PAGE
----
Companies such as IBM, AT&T, and Motorola worked on early versions of languages that eventually merged into VoiceXML.
VoiceXML allows for streamlined application development, smooth portability and the facilitation of voice/data/Web convergence. VoiceXML is an open protocol for enabling speech recognition technology, allowing end users to access Web-based data over the phone. The creators of VoiceXML consider open systems to be of great importance to the advancement of speech recognition and the accessibility of new technologies through vocal interaction. The open standards approach lends itself well to the growing market of speech recognition technology.
Of course, vendors of proprietary technology face the grim reality that compliance with VoiceXML standards has essentially leveled the playing field for newcomers. Some have argued that there is still a need for both VoiceXML interoperable software and proprietary technology for vertical-specific needs that are too complex for current versions of VoiceXML to support.
The truth is that VoiceXML 2.0 allows for the creation of standards-based solutions that are interoperable, portable, and highly complex, while saving costs in development, implementation, and upgrading. VoiceXML is clearly gaining credibility as a leading protocol for customer service voice applications, said Bern Elliot, research director at Gartner Group. And because it enables companies to leverage existing Web applications, VoiceXML-based self-service provides the framework for a more integrated customer contact management solution.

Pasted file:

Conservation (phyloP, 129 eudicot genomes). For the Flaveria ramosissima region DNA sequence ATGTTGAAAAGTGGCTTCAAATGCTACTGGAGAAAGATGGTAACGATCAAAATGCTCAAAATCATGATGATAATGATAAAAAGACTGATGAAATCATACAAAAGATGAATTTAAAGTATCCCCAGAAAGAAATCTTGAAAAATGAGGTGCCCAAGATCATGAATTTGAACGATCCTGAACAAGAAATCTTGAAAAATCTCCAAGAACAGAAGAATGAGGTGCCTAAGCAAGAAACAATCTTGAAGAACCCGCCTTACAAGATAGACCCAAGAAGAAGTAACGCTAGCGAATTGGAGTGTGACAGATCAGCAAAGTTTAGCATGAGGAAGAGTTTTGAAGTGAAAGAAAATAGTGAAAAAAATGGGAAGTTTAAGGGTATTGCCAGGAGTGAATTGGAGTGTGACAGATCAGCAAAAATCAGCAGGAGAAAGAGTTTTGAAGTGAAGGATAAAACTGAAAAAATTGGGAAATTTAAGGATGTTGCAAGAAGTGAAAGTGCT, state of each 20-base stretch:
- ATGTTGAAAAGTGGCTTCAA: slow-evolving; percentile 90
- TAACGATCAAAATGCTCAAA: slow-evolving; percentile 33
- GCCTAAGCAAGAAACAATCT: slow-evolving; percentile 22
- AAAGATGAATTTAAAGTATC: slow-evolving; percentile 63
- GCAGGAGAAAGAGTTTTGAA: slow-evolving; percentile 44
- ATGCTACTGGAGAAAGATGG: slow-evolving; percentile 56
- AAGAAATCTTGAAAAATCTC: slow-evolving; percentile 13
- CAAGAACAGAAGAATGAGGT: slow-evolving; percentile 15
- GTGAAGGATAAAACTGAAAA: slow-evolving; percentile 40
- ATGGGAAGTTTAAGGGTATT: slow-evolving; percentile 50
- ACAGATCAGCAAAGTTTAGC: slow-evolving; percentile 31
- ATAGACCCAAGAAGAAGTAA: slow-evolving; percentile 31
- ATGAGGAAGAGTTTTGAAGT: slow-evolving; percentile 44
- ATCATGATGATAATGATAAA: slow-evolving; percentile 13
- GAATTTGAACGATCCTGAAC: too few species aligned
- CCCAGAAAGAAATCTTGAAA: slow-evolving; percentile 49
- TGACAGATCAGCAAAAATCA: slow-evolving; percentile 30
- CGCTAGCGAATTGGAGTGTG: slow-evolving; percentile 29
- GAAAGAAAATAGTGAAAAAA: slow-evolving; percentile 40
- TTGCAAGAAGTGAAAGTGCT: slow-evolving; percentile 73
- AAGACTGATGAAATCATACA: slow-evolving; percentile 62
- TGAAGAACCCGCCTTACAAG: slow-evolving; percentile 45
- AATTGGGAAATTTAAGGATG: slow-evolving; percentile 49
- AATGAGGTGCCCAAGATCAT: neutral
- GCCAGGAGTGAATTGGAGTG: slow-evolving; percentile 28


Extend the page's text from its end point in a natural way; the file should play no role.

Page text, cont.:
VoiceXML provides a universal method for building voice applications that use natural speech recognition technology. The advantages of VoiceXML have resulted in a rapid adoption rate. By tightening ambiguities that existed within prior versions of the standard and improving portability for more complex applications, VoiceXML 2.0 is a milestone in a path towards IVR system development based upon pure standards rather than proprietary technology. VoiceXML has brought elegant interoperability to IVR software -- protecting customer investment and controlling cost of ownership. Adoption of VoiceXML affords developers competitive advantages while extending portability into the historically proprietary interactive voice response (IVR) market. VoiceXML 2.0, enhances extensibility and provides an elegant framework for voice technology development and data convergence.